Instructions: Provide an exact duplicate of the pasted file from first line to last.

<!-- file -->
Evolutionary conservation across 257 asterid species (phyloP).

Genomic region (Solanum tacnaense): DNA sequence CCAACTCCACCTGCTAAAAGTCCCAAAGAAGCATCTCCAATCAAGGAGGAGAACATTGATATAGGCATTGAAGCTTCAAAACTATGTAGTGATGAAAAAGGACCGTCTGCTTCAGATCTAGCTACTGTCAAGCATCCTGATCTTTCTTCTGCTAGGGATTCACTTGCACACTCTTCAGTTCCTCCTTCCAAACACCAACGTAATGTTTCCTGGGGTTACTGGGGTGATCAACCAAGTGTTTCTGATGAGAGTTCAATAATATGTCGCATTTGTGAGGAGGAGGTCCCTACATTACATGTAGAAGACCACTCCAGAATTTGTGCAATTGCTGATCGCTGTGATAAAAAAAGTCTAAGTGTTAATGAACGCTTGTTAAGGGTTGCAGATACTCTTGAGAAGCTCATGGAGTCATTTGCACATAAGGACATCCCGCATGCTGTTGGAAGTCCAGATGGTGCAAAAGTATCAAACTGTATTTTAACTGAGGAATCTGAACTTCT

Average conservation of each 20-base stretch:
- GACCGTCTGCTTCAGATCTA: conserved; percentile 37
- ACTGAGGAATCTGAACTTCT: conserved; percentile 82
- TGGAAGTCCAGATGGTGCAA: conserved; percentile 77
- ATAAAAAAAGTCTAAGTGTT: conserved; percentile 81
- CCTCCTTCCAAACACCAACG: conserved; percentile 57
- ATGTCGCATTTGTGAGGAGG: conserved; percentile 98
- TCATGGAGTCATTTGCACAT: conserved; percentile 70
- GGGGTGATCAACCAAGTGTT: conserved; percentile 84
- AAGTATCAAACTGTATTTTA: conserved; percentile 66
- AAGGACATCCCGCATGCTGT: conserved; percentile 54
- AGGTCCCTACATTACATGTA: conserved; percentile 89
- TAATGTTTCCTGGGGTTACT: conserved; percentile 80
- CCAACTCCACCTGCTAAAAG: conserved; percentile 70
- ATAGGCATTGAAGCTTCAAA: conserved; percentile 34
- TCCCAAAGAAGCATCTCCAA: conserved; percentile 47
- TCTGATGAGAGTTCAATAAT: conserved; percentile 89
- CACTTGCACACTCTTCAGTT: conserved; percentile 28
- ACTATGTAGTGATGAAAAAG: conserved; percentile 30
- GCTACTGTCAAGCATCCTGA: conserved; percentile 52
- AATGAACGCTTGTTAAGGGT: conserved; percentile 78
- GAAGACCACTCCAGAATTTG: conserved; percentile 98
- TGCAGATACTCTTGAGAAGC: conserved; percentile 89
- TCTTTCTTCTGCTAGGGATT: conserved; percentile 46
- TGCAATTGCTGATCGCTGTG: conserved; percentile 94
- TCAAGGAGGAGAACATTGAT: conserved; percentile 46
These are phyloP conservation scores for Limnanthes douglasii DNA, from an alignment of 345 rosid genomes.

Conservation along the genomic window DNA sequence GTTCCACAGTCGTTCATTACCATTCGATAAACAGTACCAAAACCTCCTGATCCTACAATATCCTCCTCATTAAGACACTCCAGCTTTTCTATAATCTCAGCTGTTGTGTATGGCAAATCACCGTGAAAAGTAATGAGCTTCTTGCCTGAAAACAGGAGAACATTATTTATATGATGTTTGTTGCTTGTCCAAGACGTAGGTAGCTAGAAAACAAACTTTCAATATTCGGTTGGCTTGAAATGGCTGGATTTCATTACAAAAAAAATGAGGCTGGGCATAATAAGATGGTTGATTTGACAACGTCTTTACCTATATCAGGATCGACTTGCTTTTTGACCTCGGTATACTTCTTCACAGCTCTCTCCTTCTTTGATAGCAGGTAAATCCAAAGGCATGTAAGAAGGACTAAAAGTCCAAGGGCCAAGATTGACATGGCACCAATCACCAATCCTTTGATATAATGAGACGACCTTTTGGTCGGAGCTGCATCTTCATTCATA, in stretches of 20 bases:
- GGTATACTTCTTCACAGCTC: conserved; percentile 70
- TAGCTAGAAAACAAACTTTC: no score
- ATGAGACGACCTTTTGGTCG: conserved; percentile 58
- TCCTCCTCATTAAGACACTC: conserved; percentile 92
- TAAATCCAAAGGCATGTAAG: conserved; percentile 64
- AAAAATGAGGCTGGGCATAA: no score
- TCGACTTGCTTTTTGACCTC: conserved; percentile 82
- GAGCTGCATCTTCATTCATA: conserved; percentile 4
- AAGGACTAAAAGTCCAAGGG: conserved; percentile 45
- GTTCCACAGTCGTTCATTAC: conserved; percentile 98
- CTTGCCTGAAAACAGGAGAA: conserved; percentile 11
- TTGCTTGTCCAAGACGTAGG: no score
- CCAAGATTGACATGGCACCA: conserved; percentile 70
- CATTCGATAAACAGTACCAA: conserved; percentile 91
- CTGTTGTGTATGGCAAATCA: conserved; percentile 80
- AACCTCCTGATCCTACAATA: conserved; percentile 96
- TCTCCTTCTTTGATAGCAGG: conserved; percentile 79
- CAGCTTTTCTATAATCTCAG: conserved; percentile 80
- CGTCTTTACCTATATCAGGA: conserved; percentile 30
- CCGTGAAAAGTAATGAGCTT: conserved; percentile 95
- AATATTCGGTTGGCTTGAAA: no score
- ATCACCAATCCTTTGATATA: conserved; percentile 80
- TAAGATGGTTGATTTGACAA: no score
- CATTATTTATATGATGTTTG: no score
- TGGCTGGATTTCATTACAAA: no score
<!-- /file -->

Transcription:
Evolutionary conservation across 257 asterid species (phyloP).

Genomic region (Solanum tacnaense): DNA sequence CCAACTCCACCTGCTAAAAGTCCCAAAGAAGCATCTCCAATCAAGGAGGAGAACATTGATATAGGCATTGAAGCTTCAAAACTATGTAGTGATGAAAAAGGACCGTCTGCTTCAGATCTAGCTACTGTCAAGCATCCTGATCTTTCTTCTGCTAGGGATTCACTTGCACACTCTTCAGTTCCTCCTTCCAAACACCAACGTAATGTTTCCTGGGGTTACTGGGGTGATCAACCAAGTGTTTCTGATGAGAGTTCAATAATATGTCGCATTTGTGAGGAGGAGGTCCCTACATTACATGTAGAAGACCACTCCAGAATTTGTGCAATTGCTGATCGCTGTGATAAAAAAAGTCTAAGTGTTAATGAACGCTTGTTAAGGGTTGCAGATACTCTTGAGAAGCTCATGGAGTCATTTGCACATAAGGACATCCCGCATGCTGTTGGAAGTCCAGATGGTGCAAAAGTATCAAACTGTATTTTAACTGAGGAATCTGAACTTCT

Average conservation of each 20-base stretch:
- GACCGTCTGCTTCAGATCTA: conserved; percentile 37
- ACTGAGGAATCTGAACTTCT: conserved; percentile 82
- TGGAAGTCCAGATGGTGCAA: conserved; percentile 77
- ATAAAAAAAGTCTAAGTGTT: conserved; percentile 81
- CCTCCTTCCAAACACCAACG: conserved; percentile 57
- ATGTCGCATTTGTGAGGAGG: conserved; percentile 98
- TCATGGAGTCATTTGCACAT: conserved; percentile 70
- GGGGTGATCAACCAAGTGTT: conserved; percentile 84
- AAGTATCAAACTGTATTTTA: conserved; percentile 66
- AAGGACATCCCGCATGCTGT: conserved; percentile 54
- AGGTCCCTACATTACATGTA: conserved; percentile 89
- TAATGTTTCCTGGGGTTACT: conserved; percentile 80
- CCAACTCCACCTGCTAAAAG: conserved; percentile 70
- ATAGGCATTGAAGCTTCAAA: conserved; percentile 34
- TCCCAAAGAAGCATCTCCAA: conserved; percentile 47
- TCTGATGAGAGTTCAATAAT: conserved; percentile 89
- CACTTGCACACTCTTCAGTT: conserved; percentile 28
- ACTATGTAGTGATGAAAAAG: conserved; percentile 30
- GCTACTGTCAAGCATCCTGA: conserved; percentile 52
- AATGAACGCTTGTTAAGGGT: conserved; percentile 78
- GAAGACCACTCCAGAATTTG: conserved; percentile 98
- TGCAGATACTCTTGAGAAGC: conserved; percentile 89
- TCTTTCTTCTGCTAGGGATT: conserved; percentile 46
- TGCAATTGCTGATCGCTGTG: conserved; percentile 94
- TCAAGGAGGAGAACATTGAT: conserved; percentile 46
These are phyloP conservation scores for Limnanthes douglasii DNA, from an alignment of 345 rosid genomes.

Conservation along the genomic window DNA sequence GTTCCACAGTCGTTCATTACCATTCGATAAACAGTACCAAAACCTCCTGATCCTACAATATCCTCCTCATTAAGACACTCCAGCTTTTCTATAATCTCAGCTGTTGTGTATGGCAAATCACCGTGAAAAGTAATGAGCTTCTTGCCTGAAAACAGGAGAACATTATTTATATGATGTTTGTTGCTTGTCCAAGACGTAGGTAGCTAGAAAACAAACTTTCAATATTCGGTTGGCTTGAAATGGCTGGATTTCATTACAAAAAAAATGAGGCTGGGCATAATAAGATGGTTGATTTGACAACGTCTTTACCTATATCAGGATCGACTTGCTTTTTGACCTCGGTATACTTCTTCACAGCTCTCTCCTTCTTTGATAGCAGGTAAATCCAAAGGCATGTAAGAAGGACTAAAAGTCCAAGGGCCAAGATTGACATGGCACCAATCACCAATCCTTTGATATAATGAGACGACCTTTTGGTCGGAGCTGCATCTTCATTCATA, in stretches of 20 bases:
- GGTATACTTCTTCACAGCTC: conserved; percentile 70
- TAGCTAGAAAACAAACTTTC: no score
- ATGAGACGACCTTTTGGTCG: conserved; percentile 58
- TCCTCCTCATTAAGACACTC: conserved; percentile 92
- TAAATCCAAAGGCATGTAAG: conserved; percentile 64
- AAAAATGAGGCTGGGCATAA: no score
- TCGACTTGCTTTTTGACCTC: conserved; percentile 82
- GAGCTGCATCTTCATTCATA: conserved; percentile 4
- AAGGACTAAAAGTCCAAGGG: conserved; percentile 45
- GTTCCACAGTCGTTCATTAC: conserved; percentile 98
- CTTGCCTGAAAACAGGAGAA: conserved; percentile 11
- TTGCTTGTCCAAGACGTAGG: no score
- CCAAGATTGACATGGCACCA: conserved; percentile 70
- CATTCGATAAACAGTACCAA: conserved; percentile 91
- CTGTTGTGTATGGCAAATCA: conserved; percentile 80
- AACCTCCTGATCCTACAATA: conserved; percentile 96
- TCTCCTTCTTTGATAGCAGG: conserved; percentile 79
- CAGCTTTTCTATAATCTCAG: conserved; percentile 80
- CGTCTTTACCTATATCAGGA: conserved; percentile 30
- CCGTGAAAAGTAATGAGCTT: conserved; percentile 95
- AATATTCGGTTGGCTTGAAA: no score
- ATCACCAATCCTTTGATATA: conserved; percentile 80
- TAAGATGGTTGATTTGACAA: no score
- CATTATTTATATGATGTTTG: no score
- TGGCTGGATTTCATTACAAA: no score